Georgia Maryol’s special relationship with food began at a very early age. The oldest of six children, the founder of Tomasita’s was born into a family of Greek immigrants, who had come to the United States in search of a better life. Raised in the Atrisco barrio in Albuquerque, she was surrounded by families who made their own tortillas and roasted their own green chile. That distinctive smell was familiar throughout the neighborhood and her neighbors were more than happy to share the fruits of their labors. So, in spite of her Greek heritage, it was the New Mexico food that she loved. “Home-made tortillas, stuffed with potatoes and chile. Delicious!” she recalls with a big smile.
When, in 1946, her stepfather opened the Central Café on route 66 in Albuquerque, it effectively became the place where Georgia grew up, especially since the family home, which was physically connected to the restaurant, had no kitchen. So the café kitchen inevitably became the family kitchen, too, and all six children, in turn, worked there from the age of about 6 to 18. “It was standard American fare,” says Georgia. “Hamburgers, meatballs, fried chicken… Back then – we’re talking 1940s now – hamburgers were 20 cents, chicken in a basket 35 cents and coffee just 5 cents. How times have changed!”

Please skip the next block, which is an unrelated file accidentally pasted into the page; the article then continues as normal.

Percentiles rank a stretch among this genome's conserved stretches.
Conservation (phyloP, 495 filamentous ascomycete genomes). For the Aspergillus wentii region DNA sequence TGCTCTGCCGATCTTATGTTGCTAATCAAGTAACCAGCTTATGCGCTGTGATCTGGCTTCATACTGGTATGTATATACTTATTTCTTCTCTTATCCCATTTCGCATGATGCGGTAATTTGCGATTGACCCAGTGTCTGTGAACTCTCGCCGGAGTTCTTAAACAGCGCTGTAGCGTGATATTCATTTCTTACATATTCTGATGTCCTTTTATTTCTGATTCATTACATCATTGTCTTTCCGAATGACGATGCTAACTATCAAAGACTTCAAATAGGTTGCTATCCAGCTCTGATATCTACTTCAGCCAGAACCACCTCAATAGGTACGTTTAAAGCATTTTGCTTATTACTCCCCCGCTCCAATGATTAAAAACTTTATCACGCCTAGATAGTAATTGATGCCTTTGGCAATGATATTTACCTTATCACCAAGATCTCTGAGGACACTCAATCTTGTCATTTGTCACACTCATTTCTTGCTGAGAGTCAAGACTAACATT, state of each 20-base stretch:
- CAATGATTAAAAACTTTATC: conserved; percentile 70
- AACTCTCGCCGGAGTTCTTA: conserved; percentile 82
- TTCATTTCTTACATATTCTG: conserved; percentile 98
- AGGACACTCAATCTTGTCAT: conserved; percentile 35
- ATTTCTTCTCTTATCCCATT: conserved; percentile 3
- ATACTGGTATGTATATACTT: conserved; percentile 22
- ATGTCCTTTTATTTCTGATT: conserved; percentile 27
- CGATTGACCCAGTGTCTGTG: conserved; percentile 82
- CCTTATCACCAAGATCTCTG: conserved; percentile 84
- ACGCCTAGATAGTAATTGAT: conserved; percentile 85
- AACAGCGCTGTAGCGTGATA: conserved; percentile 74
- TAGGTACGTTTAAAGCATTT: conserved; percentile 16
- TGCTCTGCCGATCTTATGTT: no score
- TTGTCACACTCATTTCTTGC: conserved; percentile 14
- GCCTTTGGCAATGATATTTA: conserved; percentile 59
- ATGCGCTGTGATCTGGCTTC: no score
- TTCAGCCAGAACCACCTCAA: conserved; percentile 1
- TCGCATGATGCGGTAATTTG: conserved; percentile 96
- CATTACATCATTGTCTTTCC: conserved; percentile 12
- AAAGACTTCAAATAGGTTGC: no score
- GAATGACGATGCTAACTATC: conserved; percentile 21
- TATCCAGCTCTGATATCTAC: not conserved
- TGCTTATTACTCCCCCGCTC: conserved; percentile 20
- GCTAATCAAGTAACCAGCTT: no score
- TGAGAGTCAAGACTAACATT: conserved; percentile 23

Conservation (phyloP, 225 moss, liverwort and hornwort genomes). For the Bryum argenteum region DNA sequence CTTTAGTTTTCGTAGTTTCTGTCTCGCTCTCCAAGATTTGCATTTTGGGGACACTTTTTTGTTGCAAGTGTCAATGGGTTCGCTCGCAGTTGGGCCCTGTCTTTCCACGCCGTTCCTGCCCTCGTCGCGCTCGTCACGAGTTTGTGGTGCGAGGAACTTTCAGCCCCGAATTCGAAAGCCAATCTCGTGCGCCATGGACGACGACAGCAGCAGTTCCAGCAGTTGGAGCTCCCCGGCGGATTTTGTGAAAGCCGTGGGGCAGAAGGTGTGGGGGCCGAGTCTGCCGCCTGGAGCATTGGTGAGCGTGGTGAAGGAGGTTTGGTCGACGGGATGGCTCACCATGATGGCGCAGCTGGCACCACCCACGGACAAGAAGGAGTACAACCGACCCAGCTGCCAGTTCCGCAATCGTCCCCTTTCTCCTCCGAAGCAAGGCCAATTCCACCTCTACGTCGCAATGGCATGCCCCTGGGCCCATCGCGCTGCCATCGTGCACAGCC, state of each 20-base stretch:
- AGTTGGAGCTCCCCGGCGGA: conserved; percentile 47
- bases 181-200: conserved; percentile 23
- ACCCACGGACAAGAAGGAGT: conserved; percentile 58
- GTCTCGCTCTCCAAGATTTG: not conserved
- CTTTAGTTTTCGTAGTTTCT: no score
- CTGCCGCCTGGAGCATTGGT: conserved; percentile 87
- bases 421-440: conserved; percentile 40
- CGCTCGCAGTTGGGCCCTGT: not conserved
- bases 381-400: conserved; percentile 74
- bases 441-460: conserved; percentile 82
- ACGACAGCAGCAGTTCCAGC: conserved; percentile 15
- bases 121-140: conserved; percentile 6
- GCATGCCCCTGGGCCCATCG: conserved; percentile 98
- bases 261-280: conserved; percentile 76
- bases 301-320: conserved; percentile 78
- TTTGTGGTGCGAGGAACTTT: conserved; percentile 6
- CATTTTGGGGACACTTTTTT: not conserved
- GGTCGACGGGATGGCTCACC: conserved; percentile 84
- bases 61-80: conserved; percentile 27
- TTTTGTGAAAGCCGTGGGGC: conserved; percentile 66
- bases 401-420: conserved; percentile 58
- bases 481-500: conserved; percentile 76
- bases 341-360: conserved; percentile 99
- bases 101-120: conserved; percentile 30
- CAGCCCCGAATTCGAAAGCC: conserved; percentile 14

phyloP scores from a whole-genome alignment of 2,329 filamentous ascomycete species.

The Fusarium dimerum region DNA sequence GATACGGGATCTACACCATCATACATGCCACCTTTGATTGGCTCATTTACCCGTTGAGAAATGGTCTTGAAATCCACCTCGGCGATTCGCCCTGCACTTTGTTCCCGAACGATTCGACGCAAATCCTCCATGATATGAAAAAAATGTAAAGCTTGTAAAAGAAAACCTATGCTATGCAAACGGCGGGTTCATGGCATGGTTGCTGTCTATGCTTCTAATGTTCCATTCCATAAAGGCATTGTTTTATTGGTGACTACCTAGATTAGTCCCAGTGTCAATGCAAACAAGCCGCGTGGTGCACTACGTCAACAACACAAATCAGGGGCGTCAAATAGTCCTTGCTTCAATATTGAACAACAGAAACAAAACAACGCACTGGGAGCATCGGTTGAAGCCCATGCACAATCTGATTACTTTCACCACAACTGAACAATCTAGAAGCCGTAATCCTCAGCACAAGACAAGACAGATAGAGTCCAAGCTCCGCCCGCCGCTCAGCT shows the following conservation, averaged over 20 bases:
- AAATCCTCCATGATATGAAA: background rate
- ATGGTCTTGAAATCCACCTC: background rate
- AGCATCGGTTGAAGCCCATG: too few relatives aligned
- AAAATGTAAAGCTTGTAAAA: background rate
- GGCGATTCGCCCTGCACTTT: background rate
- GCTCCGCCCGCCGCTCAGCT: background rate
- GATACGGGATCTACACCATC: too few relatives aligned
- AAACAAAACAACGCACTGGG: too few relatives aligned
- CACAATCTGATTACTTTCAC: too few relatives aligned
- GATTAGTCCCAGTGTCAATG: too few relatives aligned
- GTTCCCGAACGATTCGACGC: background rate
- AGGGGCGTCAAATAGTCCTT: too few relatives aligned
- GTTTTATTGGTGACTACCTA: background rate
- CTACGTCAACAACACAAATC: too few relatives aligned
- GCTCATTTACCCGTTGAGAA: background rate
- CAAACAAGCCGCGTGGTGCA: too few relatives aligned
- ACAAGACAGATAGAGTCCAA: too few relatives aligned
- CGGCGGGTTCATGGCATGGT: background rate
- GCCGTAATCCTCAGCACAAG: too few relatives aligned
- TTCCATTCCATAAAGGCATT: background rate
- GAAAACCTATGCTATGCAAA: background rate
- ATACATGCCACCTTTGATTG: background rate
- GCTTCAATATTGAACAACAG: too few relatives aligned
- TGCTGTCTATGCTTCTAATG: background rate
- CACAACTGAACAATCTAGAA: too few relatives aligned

Even though the marriage didn’t finally work out, her mother, Sophia, continued to run it and do most of the cooking until she retired in 1972. Every night, at 9 o’clock, she would sit down and count the day’s takings and if the total was less than $70 – the minimum amount she needed to take care of her family – she would stay open until the bars closed, in order to serve the after bar crowd.